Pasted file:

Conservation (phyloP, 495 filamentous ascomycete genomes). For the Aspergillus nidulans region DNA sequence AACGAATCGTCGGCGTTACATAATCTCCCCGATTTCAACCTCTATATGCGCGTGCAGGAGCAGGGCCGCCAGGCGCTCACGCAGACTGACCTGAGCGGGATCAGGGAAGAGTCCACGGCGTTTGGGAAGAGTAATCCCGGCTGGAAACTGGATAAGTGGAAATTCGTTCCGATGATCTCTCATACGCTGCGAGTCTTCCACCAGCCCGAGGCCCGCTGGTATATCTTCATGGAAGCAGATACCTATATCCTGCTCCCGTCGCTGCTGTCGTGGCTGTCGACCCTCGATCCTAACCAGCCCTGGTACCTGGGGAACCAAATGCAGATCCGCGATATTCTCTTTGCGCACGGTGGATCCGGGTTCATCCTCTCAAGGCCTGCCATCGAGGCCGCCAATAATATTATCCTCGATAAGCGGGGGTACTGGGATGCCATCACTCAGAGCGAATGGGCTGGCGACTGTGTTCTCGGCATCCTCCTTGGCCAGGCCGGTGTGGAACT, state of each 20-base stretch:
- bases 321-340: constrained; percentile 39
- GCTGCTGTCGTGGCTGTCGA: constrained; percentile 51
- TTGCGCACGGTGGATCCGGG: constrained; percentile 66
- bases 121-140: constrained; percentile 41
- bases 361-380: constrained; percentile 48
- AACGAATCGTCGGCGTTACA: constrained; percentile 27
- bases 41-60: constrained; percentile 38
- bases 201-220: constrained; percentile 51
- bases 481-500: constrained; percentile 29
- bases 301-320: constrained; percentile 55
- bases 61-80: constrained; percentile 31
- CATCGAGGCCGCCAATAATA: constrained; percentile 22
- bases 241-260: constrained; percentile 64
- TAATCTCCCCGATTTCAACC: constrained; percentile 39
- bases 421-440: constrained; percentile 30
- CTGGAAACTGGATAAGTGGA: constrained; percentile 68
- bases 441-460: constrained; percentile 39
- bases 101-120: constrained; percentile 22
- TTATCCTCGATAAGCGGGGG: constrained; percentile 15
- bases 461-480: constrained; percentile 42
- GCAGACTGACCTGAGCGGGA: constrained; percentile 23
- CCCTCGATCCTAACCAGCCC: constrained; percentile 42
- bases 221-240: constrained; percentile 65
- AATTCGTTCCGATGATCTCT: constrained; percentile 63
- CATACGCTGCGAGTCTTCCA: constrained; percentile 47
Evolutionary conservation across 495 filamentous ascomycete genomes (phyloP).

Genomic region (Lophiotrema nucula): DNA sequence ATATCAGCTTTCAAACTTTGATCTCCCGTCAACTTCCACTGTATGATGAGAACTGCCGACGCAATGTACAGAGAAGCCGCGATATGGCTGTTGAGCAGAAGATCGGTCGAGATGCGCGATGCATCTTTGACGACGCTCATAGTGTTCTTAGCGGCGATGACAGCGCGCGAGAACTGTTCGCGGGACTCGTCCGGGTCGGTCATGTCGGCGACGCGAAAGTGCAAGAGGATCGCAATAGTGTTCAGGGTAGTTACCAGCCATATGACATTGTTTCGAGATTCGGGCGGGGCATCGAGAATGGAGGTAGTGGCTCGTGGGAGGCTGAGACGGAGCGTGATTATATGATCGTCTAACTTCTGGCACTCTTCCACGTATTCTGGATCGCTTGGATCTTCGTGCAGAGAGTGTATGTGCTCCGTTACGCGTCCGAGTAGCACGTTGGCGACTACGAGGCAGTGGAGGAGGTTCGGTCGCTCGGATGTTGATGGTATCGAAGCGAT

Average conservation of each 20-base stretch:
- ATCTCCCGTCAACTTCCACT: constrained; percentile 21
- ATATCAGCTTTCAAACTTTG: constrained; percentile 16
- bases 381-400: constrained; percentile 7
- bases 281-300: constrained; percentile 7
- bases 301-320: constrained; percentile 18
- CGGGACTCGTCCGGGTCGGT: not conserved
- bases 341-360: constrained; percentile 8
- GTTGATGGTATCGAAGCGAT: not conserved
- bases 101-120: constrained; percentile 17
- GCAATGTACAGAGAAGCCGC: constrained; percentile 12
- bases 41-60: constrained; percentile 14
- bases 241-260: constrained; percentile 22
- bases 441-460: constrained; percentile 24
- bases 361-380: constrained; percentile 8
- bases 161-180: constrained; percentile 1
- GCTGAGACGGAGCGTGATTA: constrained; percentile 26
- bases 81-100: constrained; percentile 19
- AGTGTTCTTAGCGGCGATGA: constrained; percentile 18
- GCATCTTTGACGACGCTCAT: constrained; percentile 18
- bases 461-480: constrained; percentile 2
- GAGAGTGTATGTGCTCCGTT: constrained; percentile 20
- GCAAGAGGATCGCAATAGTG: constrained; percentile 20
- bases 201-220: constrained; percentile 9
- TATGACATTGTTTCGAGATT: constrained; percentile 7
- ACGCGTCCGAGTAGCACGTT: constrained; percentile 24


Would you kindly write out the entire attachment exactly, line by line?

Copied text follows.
Conservation (phyloP, 495 filamentous ascomycete genomes). For the Aspergillus nidulans region DNA sequence AACGAATCGTCGGCGTTACATAATCTCCCCGATTTCAACCTCTATATGCGCGTGCAGGAGCAGGGCCGCCAGGCGCTCACGCAGACTGACCTGAGCGGGATCAGGGAAGAGTCCACGGCGTTTGGGAAGAGTAATCCCGGCTGGAAACTGGATAAGTGGAAATTCGTTCCGATGATCTCTCATACGCTGCGAGTCTTCCACCAGCCCGAGGCCCGCTGGTATATCTTCATGGAAGCAGATACCTATATCCTGCTCCCGTCGCTGCTGTCGTGGCTGTCGACCCTCGATCCTAACCAGCCCTGGTACCTGGGGAACCAAATGCAGATCCGCGATATTCTCTTTGCGCACGGTGGATCCGGGTTCATCCTCTCAAGGCCTGCCATCGAGGCCGCCAATAATATTATCCTCGATAAGCGGGGGTACTGGGATGCCATCACTCAGAGCGAATGGGCTGGCGACTGTGTTCTCGGCATCCTCCTTGGCCAGGCCGGTGTGGAACT, state of each 20-base stretch:
- bases 321-340: constrained; percentile 39
- GCTGCTGTCGTGGCTGTCGA: constrained; percentile 51
- TTGCGCACGGTGGATCCGGG: constrained; percentile 66
- bases 121-140: constrained; percentile 41
- bases 361-380: constrained; percentile 48
- AACGAATCGTCGGCGTTACA: constrained; percentile 27
- bases 41-60: constrained; percentile 38
- bases 201-220: constrained; percentile 51
- bases 481-500: constrained; percentile 29
- bases 301-320: constrained; percentile 55
- bases 61-80: constrained; percentile 31
- CATCGAGGCCGCCAATAATA: constrained; percentile 22
- bases 241-260: constrained; percentile 64
- TAATCTCCCCGATTTCAACC: constrained; percentile 39
- bases 421-440: constrained; percentile 30
- CTGGAAACTGGATAAGTGGA: constrained; percentile 68
- bases 441-460: constrained; percentile 39
- bases 101-120: constrained; percentile 22
- TTATCCTCGATAAGCGGGGG: constrained; percentile 15
- bases 461-480: constrained; percentile 42
- GCAGACTGACCTGAGCGGGA: constrained; percentile 23
- CCCTCGATCCTAACCAGCCC: constrained; percentile 42
- bases 221-240: constrained; percentile 65
- AATTCGTTCCGATGATCTCT: constrained; percentile 63
- CATACGCTGCGAGTCTTCCA: constrained; percentile 47
Evolutionary conservation across 495 filamentous ascomycete genomes (phyloP).

Genomic region (Lophiotrema nucula): DNA sequence ATATCAGCTTTCAAACTTTGATCTCCCGTCAACTTCCACTGTATGATGAGAACTGCCGACGCAATGTACAGAGAAGCCGCGATATGGCTGTTGAGCAGAAGATCGGTCGAGATGCGCGATGCATCTTTGACGACGCTCATAGTGTTCTTAGCGGCGATGACAGCGCGCGAGAACTGTTCGCGGGACTCGTCCGGGTCGGTCATGTCGGCGACGCGAAAGTGCAAGAGGATCGCAATAGTGTTCAGGGTAGTTACCAGCCATATGACATTGTTTCGAGATTCGGGCGGGGCATCGAGAATGGAGGTAGTGGCTCGTGGGAGGCTGAGACGGAGCGTGATTATATGATCGTCTAACTTCTGGCACTCTTCCACGTATTCTGGATCGCTTGGATCTTCGTGCAGAGAGTGTATGTGCTCCGTTACGCGTCCGAGTAGCACGTTGGCGACTACGAGGCAGTGGAGGAGGTTCGGTCGCTCGGATGTTGATGGTATCGAAGCGAT

Average conservation of each 20-base stretch:
- ATCTCCCGTCAACTTCCACT: constrained; percentile 21
- ATATCAGCTTTCAAACTTTG: constrained; percentile 16
- bases 381-400: constrained; percentile 7
- bases 281-300: constrained; percentile 7
- bases 301-320: constrained; percentile 18
- CGGGACTCGTCCGGGTCGGT: not conserved
- bases 341-360: constrained; percentile 8
- GTTGATGGTATCGAAGCGAT: not conserved
- bases 101-120: constrained; percentile 17
- GCAATGTACAGAGAAGCCGC: constrained; percentile 12
- bases 41-60: constrained; percentile 14
- bases 241-260: constrained; percentile 22
- bases 441-460: constrained; percentile 24
- bases 361-380: constrained; percentile 8
- bases 161-180: constrained; percentile 1
- GCTGAGACGGAGCGTGATTA: constrained; percentile 26
- bases 81-100: constrained; percentile 19
- AGTGTTCTTAGCGGCGATGA: constrained; percentile 18
- GCATCTTTGACGACGCTCAT: constrained; percentile 18
- bases 461-480: constrained; percentile 2
- GAGAGTGTATGTGCTCCGTT: constrained; percentile 20
- GCAAGAGGATCGCAATAGTG: constrained; percentile 20
- bases 201-220: constrained; percentile 9
- TATGACATTGTTTCGAGATT: constrained; percentile 7
- ACGCGTCCGAGTAGCACGTT: constrained; percentile 24